So Marshall asked how long will big players be able to use their large audience to compete with small more open players?

Lucas said that he no longer speaks for Yahoo, but they've changed over the last six months to "embrace openness and become a connector". Yahoo Music eschewed its own subscription product and made a deal with Rhapsody. He said that interoperability with Imeem would probably also be a popular move within Yahoo. He said though that there is immaturity of current open products, specifically mentioning OpenSocial. Secondly, companies like Yahoo need to figure out how to make money from the open strategy. He said that Rhapsody's strategy is very open, but the big question is can that be extended to record labels and artists as well as users.

Rob didn't agree with the characterisation that Rhapsody was pro-DRM. He noted that at the end of June they launched a DRM-free music store (ReadWriteWeb coverage here). He also said that they're big supporters of the ad model. He also said that partnerships are an important part of their strategy, e.g. powering Yahoo Music and iLike (which gets them into Facebook). He told us that some demographics accept ads, but they've had issues eg with the Facebook crowd. So he said a blended approach is what they're pursuing - part ads, part track sales, part subscriptions, part discovery/buying track for your phone, etc. He said that music is a $10b market in the US, but so far only $1b of that is online.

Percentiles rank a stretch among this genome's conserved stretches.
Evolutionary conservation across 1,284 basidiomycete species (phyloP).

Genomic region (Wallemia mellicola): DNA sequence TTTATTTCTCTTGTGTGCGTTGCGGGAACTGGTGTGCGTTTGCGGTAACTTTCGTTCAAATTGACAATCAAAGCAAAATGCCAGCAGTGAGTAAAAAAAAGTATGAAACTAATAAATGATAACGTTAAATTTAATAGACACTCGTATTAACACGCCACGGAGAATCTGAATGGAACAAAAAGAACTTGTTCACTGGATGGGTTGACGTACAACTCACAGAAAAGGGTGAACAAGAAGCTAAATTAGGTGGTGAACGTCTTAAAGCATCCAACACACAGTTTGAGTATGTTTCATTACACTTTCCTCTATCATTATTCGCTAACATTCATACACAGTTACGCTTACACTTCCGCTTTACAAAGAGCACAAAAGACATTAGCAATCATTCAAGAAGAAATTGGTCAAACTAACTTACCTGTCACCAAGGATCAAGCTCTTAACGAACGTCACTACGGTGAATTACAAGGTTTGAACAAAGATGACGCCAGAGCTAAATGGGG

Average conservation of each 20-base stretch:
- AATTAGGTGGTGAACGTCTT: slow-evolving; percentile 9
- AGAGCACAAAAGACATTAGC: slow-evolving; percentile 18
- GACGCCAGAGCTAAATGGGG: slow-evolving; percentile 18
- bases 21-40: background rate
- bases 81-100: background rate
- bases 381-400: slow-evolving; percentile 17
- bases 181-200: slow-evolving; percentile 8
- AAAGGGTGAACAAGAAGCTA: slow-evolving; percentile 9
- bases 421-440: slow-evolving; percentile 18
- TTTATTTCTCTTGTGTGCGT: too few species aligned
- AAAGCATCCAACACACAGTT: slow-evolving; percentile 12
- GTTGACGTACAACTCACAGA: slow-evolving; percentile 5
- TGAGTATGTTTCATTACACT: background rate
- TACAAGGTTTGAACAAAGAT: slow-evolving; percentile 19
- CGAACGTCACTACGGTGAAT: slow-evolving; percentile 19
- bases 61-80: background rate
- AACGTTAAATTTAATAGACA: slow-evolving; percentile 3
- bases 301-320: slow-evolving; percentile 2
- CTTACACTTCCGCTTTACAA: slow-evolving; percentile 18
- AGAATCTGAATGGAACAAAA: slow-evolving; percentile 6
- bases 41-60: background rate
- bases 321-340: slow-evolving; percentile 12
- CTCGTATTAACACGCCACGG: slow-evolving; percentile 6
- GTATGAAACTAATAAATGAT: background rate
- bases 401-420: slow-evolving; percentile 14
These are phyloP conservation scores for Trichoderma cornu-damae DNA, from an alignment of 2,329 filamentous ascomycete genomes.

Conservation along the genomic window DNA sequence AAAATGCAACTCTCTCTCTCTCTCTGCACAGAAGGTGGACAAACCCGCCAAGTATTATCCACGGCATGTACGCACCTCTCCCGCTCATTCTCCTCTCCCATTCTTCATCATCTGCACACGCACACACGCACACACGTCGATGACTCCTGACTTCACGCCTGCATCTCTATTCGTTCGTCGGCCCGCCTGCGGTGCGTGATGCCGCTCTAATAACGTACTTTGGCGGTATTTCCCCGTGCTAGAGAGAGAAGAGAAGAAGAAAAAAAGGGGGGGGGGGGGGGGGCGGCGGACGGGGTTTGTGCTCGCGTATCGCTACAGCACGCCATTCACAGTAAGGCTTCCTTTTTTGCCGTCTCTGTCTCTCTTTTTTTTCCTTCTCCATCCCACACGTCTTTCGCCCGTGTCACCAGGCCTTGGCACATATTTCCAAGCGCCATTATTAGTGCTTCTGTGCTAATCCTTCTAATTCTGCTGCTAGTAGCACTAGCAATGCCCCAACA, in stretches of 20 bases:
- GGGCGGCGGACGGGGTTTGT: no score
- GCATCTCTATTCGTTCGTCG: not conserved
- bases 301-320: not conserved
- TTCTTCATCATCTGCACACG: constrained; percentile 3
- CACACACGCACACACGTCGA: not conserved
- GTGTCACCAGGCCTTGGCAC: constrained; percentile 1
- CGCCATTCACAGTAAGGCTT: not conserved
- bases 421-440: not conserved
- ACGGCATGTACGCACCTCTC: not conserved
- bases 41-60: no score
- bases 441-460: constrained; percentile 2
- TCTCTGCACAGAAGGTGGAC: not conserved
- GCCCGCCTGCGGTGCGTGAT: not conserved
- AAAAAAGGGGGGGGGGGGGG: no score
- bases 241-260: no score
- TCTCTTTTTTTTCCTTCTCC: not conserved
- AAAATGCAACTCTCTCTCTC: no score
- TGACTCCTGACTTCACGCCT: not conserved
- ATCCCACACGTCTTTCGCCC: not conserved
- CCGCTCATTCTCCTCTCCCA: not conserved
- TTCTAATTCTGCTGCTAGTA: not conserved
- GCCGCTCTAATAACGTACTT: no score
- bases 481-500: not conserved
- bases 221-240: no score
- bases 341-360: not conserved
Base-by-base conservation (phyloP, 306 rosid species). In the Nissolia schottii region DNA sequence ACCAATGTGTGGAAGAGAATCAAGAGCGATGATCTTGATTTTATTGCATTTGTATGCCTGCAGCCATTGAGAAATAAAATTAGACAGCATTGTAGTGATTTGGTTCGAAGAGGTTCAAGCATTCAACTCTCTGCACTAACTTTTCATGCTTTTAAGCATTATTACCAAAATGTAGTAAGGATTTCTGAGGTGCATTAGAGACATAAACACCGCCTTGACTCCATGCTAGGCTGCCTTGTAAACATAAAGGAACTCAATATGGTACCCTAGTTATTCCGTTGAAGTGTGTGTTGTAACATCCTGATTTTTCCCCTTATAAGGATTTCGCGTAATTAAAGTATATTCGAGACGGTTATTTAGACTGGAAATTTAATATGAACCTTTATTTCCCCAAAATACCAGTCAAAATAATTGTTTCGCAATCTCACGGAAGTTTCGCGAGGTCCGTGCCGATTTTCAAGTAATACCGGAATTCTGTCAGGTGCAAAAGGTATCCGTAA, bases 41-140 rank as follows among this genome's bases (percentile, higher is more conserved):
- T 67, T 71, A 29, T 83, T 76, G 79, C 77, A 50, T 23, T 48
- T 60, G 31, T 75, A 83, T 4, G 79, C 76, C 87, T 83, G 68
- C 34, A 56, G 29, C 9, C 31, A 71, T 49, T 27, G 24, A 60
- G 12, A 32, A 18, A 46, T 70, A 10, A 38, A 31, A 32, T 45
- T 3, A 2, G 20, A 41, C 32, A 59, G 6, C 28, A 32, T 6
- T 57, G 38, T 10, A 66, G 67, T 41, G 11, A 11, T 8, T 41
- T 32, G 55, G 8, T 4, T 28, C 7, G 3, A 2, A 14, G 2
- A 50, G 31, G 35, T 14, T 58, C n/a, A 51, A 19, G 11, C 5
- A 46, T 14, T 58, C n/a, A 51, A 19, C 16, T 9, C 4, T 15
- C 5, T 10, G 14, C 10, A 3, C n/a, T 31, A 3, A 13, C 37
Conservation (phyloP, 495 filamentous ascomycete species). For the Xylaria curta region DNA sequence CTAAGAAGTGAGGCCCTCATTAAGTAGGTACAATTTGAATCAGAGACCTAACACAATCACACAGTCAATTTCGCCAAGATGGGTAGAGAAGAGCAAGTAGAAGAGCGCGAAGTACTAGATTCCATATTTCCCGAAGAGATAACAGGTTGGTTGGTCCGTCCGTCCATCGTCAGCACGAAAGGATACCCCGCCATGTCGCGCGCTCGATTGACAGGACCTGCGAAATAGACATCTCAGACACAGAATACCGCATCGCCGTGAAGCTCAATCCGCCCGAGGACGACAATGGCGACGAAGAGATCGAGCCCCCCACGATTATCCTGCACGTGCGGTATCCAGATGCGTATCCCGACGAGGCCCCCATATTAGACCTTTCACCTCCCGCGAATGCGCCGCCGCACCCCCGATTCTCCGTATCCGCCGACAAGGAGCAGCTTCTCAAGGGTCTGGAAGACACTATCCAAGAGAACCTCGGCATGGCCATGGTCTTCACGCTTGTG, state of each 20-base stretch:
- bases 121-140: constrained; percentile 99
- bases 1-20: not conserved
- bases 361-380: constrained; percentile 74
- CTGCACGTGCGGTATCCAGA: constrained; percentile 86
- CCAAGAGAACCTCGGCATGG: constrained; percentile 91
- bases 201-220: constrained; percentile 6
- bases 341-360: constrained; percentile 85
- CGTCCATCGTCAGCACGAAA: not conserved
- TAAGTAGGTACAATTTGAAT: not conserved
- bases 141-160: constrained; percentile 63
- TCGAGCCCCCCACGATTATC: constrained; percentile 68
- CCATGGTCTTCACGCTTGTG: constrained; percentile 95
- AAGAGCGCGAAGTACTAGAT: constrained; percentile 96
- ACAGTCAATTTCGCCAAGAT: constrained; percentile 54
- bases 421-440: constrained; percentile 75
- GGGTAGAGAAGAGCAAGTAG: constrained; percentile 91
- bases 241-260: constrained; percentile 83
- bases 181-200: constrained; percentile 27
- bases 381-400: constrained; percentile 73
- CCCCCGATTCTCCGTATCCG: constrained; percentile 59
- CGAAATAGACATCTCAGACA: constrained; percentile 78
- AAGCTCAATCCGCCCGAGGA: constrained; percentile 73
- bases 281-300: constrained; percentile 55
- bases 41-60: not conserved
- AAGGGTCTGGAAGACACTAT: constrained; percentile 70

Rhapsody DRM-free store

Legal Battles With Record Labels

At this point I asked a question about the legal issues with online music, specifically pointing out that there is a 'have' and 'have not' situation in online music currently - with larger sites like Imeem, Yahoo, Rhapsody being able to make partnerships with record labels and avoid the legal issues plaguing the likes of Pandora, Muxtape and other small startups.

Lucas said there are two markets emerging: large scale, partnerships with labels, big traffic but low profit margins (Yahoo, Imeem, et al); the second market is small scale, uses media like artist sites, works in the "grey area" in terms of legal issues, has smaller traffic but higher margins. He points to Hype Machine as an example of the latter, which isn't paying anything [to record labels]. He said these two margins are emerging in parallel. He said that Muxtape was a red herring, as it was trying to become a big service, i.e. get too big to fail and so cut a deal [with labels].


Muxtape woes with the RIAA

Lucas said in a couple of years the wall between the large providers and small ones will start to go away, as music becomes more "webby" and interoperable.

Dalton said that small companies need to steer clear of the major record labels in order to survive.